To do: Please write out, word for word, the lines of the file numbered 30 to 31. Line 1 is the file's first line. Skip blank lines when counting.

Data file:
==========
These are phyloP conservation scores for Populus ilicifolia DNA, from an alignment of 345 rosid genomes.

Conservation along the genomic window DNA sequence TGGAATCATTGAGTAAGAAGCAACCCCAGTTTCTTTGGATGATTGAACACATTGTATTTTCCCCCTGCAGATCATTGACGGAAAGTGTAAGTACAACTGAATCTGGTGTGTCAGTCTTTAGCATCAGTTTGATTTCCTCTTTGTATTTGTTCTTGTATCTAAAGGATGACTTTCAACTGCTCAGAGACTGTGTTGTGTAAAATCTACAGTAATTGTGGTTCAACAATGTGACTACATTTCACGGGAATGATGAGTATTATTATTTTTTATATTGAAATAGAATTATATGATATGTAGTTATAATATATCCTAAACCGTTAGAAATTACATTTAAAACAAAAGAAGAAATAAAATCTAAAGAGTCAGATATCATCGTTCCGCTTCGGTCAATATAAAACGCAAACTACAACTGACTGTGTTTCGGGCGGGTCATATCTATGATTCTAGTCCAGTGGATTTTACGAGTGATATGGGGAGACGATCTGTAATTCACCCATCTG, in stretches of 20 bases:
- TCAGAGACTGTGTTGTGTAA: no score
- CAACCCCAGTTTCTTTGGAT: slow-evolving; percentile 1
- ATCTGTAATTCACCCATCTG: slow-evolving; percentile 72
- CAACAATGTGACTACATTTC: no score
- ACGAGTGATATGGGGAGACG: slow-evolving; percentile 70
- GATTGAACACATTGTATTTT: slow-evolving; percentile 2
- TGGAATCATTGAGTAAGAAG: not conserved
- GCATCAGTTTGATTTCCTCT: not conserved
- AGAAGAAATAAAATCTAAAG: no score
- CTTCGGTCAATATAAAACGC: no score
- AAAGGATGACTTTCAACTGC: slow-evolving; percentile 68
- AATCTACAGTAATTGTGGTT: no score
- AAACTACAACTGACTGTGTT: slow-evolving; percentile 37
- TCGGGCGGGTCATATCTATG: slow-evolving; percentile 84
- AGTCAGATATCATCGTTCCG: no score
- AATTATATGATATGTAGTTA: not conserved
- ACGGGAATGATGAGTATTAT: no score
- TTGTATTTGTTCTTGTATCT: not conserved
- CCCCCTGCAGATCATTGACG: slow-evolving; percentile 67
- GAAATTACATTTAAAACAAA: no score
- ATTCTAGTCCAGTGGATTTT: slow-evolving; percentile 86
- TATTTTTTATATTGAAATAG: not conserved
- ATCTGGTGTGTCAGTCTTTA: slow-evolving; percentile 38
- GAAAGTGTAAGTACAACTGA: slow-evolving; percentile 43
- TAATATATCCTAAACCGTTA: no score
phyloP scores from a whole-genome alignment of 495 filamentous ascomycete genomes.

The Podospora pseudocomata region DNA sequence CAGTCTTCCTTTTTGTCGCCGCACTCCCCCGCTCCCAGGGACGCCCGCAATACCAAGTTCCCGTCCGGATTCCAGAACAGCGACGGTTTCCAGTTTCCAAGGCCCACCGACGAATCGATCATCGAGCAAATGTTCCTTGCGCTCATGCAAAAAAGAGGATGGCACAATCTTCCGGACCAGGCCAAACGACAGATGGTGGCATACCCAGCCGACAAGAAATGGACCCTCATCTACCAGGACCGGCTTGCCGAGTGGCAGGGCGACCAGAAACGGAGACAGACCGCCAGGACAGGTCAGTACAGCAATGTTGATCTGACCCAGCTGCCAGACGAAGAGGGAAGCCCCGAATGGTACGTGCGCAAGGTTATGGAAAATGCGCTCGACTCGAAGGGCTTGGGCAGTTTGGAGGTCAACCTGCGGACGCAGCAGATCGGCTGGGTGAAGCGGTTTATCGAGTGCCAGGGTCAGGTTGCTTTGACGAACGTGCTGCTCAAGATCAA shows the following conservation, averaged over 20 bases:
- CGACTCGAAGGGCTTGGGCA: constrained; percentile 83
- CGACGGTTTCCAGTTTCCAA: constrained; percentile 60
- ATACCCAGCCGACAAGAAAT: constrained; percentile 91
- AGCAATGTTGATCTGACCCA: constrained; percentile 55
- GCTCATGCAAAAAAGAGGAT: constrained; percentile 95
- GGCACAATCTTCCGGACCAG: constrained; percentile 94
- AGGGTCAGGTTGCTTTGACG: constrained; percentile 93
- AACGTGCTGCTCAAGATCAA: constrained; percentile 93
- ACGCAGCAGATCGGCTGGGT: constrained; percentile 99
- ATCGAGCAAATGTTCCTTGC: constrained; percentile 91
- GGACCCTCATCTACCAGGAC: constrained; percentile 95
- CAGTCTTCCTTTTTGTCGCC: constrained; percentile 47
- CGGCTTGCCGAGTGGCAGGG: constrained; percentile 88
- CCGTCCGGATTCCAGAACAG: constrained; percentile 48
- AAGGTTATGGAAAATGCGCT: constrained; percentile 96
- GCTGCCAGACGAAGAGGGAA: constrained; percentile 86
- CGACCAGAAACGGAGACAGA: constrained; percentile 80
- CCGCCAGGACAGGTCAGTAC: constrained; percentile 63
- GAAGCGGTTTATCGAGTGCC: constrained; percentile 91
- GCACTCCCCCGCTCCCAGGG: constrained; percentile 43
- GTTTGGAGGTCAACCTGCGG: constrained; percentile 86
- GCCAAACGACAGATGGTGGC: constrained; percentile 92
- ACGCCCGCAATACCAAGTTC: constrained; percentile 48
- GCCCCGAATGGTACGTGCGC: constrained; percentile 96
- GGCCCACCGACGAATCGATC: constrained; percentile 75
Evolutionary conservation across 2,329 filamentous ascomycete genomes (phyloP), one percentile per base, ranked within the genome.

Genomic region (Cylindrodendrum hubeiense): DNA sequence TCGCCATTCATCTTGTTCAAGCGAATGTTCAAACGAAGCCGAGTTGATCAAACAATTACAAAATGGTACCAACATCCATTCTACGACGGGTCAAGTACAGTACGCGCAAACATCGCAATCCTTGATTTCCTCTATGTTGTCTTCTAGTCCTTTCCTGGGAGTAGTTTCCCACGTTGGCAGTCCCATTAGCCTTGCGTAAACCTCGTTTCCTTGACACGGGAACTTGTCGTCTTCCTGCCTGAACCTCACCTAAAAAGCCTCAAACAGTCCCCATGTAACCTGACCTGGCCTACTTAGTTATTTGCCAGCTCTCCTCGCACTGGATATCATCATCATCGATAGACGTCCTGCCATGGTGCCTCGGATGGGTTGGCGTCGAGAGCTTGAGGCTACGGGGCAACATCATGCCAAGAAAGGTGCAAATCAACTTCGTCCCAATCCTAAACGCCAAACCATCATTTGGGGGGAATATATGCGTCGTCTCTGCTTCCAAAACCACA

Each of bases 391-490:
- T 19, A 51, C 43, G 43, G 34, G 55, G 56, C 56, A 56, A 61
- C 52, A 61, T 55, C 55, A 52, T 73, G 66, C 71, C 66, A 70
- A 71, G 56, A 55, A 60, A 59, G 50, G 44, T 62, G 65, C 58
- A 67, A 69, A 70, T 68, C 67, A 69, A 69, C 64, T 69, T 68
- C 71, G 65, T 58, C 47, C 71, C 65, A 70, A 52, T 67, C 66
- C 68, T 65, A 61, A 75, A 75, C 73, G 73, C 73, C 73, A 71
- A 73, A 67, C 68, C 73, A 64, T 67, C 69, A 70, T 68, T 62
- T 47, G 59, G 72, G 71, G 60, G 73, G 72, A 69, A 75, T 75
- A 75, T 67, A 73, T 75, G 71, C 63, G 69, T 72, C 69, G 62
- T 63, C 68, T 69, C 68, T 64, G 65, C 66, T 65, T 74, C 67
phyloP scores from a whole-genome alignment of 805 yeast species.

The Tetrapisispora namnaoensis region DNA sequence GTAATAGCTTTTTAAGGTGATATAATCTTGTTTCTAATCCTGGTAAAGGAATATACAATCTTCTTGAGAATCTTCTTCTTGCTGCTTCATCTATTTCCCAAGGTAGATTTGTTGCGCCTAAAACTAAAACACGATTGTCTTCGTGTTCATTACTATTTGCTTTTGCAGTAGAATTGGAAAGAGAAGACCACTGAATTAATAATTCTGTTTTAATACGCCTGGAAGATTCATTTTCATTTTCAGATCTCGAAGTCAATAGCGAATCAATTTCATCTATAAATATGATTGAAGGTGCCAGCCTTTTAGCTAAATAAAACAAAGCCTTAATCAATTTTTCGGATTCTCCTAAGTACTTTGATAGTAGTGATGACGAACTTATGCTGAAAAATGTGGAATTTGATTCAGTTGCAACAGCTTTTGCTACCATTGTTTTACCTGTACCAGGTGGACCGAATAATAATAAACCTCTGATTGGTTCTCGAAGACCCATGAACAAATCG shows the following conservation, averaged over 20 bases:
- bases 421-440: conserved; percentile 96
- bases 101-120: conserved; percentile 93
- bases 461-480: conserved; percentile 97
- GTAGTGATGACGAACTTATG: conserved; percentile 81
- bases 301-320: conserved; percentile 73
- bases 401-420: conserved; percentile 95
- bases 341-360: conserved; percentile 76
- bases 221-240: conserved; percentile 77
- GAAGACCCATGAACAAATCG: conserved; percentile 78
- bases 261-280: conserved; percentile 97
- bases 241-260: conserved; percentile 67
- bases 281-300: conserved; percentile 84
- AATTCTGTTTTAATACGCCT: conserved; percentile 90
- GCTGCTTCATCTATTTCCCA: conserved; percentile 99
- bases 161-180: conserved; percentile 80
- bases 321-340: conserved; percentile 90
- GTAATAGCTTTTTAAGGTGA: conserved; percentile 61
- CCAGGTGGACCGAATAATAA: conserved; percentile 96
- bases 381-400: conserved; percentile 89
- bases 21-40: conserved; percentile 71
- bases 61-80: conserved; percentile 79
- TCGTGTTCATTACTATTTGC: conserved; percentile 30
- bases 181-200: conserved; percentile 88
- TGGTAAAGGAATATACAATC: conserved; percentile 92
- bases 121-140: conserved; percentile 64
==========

- CGACTCGAAGGGCTTGGGCA: constrained; percentile 83
- CGACGGTTTCCAGTTTCCAA: constrained; percentile 60